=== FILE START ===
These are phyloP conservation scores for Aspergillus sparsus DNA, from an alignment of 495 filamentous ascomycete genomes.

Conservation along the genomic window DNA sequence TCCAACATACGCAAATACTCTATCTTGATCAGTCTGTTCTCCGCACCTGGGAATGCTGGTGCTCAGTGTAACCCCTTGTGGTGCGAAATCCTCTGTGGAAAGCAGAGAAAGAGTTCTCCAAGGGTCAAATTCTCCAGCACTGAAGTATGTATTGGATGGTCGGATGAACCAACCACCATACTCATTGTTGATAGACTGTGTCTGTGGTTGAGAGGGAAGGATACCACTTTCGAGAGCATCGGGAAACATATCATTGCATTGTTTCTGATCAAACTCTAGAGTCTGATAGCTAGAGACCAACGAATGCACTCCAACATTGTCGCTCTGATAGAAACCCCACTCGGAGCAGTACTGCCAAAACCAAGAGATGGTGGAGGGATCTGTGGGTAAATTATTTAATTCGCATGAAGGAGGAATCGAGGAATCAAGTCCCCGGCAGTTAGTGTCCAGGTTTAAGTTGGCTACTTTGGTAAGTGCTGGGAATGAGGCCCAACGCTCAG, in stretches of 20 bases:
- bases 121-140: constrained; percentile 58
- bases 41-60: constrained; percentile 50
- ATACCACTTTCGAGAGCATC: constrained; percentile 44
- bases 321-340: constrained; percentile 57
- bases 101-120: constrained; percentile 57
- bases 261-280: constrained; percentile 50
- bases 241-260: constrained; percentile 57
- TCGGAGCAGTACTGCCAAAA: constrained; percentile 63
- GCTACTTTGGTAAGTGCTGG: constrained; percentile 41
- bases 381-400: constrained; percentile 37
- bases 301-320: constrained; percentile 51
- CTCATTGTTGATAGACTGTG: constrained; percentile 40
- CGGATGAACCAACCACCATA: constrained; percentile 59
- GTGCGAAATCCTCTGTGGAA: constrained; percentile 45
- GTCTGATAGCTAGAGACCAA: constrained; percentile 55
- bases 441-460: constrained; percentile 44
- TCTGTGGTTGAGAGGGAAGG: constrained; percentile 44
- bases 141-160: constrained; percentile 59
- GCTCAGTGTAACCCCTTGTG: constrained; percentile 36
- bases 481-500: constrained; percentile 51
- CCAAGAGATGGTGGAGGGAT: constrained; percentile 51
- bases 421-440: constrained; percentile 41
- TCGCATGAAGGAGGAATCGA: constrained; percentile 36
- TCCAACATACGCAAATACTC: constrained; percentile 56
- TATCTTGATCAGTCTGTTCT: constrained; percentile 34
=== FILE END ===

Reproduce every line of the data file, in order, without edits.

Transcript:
These are phyloP conservation scores for Aspergillus sparsus DNA, from an alignment of 495 filamentous ascomycete genomes.

Conservation along the genomic window DNA sequence TCCAACATACGCAAATACTCTATCTTGATCAGTCTGTTCTCCGCACCTGGGAATGCTGGTGCTCAGTGTAACCCCTTGTGGTGCGAAATCCTCTGTGGAAAGCAGAGAAAGAGTTCTCCAAGGGTCAAATTCTCCAGCACTGAAGTATGTATTGGATGGTCGGATGAACCAACCACCATACTCATTGTTGATAGACTGTGTCTGTGGTTGAGAGGGAAGGATACCACTTTCGAGAGCATCGGGAAACATATCATTGCATTGTTTCTGATCAAACTCTAGAGTCTGATAGCTAGAGACCAACGAATGCACTCCAACATTGTCGCTCTGATAGAAACCCCACTCGGAGCAGTACTGCCAAAACCAAGAGATGGTGGAGGGATCTGTGGGTAAATTATTTAATTCGCATGAAGGAGGAATCGAGGAATCAAGTCCCCGGCAGTTAGTGTCCAGGTTTAAGTTGGCTACTTTGGTAAGTGCTGGGAATGAGGCCCAACGCTCAG, in stretches of 20 bases:
- bases 121-140: constrained; percentile 58
- bases 41-60: constrained; percentile 50
- ATACCACTTTCGAGAGCATC: constrained; percentile 44
- bases 321-340: constrained; percentile 57
- bases 101-120: constrained; percentile 57
- bases 261-280: constrained; percentile 50
- bases 241-260: constrained; percentile 57
- TCGGAGCAGTACTGCCAAAA: constrained; percentile 63
- GCTACTTTGGTAAGTGCTGG: constrained; percentile 41
- bases 381-400: constrained; percentile 37
- bases 301-320: constrained; percentile 51
- CTCATTGTTGATAGACTGTG: constrained; percentile 40
- CGGATGAACCAACCACCATA: constrained; percentile 59
- GTGCGAAATCCTCTGTGGAA: constrained; percentile 45
- GTCTGATAGCTAGAGACCAA: constrained; percentile 55
- bases 441-460: constrained; percentile 44
- TCTGTGGTTGAGAGGGAAGG: constrained; percentile 44
- bases 141-160: constrained; percentile 59
- GCTCAGTGTAACCCCTTGTG: constrained; percentile 36
- bases 481-500: constrained; percentile 51
- CCAAGAGATGGTGGAGGGAT: constrained; percentile 51
- bases 421-440: constrained; percentile 41
- TCGCATGAAGGAGGAATCGA: constrained; percentile 36
- TCCAACATACGCAAATACTC: constrained; percentile 56
- TATCTTGATCAGTCTGTTCT: constrained; percentile 34